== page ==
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Federer arrives for Rolex Paris Masters rendez-vous
World number three Roger Federer on Tuesday declared himself fit and ready to battle for his 100th career title.
The 37-year-old arrived in the French capital two days after notching up his 99th senior circuit championship at the Swiss Indoors in Basel on 28 October.
Following his exertions at his hometown tournament, there were question marks over whether he would play at the Rolex Paris Masters.
The third seed quipped: "Well I'm here and I wouldn't be if I weren't going to play."
Following a first round bye, he will either face the Canadian Milos Raonic or the Frenchman Jo-Wilfried Tsonga on Wednesday.
“Both of them are big servers, so that makes it straightforward,” said Federer on the eve of the clash. "I feel like I've recovered well after last week in Basel."
The Swiss won the title in Paris in 2011 but has not appeared since 2015 due to injury or his scheduling preferences ahead of the eight man end of season championships in London.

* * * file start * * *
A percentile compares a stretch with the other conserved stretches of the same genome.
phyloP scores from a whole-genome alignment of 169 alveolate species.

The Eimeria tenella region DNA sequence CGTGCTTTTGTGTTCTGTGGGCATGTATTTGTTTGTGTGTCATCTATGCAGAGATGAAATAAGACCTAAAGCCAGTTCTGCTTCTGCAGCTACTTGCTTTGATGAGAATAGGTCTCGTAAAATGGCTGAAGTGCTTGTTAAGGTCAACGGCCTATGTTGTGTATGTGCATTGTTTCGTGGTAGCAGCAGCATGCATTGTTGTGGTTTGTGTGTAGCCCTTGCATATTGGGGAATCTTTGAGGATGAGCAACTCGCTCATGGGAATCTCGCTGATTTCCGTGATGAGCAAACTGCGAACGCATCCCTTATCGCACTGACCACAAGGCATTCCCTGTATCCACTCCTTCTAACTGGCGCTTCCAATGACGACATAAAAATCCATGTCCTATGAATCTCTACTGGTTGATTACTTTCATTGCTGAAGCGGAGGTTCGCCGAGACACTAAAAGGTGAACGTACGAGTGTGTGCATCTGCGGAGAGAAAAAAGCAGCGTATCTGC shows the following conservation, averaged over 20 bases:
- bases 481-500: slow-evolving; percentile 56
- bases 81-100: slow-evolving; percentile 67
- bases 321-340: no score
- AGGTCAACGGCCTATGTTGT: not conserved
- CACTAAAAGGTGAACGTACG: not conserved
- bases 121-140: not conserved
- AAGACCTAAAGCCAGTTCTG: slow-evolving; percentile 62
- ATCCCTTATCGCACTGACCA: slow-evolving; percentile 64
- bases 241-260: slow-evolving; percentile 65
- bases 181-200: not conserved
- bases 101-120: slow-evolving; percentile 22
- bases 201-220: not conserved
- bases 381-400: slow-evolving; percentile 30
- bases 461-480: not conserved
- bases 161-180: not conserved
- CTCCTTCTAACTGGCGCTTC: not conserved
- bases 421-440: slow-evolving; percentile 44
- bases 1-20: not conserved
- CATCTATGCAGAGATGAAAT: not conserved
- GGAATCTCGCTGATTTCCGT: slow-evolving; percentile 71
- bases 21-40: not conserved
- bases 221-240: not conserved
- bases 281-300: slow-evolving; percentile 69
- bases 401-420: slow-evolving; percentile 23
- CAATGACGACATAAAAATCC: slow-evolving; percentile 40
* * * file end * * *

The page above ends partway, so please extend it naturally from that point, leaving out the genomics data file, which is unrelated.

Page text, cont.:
“I feel good and I’m excited about the match coming up against Milos or Jo. I prefer playing matches to practice so long as I don’t take any risks ahead of London.”
Federer’s ticket for that tournament at the 02 Arena was booked on the back of his win at the Australian Open in January. Rafael Nadal, Novak Djokovic and Alex Zverev have also qualified.
The other four places will be confirmed after the tournament in Paris. The honour of being world number one could also be decided during the championships. Djokovic, who has won Wimbledon, the US Open as well as Masters titles in Cincinatti and Shanghai, will dislodge Nadal at the top of the tree if he outperforms the Spaniard at Bercy.
“With Rafa’s injury and him not playing in China, it has put me in a position to be very close to him in the rankings and fight for the year end world number one spot,” said Djokovic. “I am aware of it and I’m going to give my very best to try to achieve it.”
Joao Sousa, the Portuguese qualifier, will be the first man to try to thwart the Serb's surge for supremacy.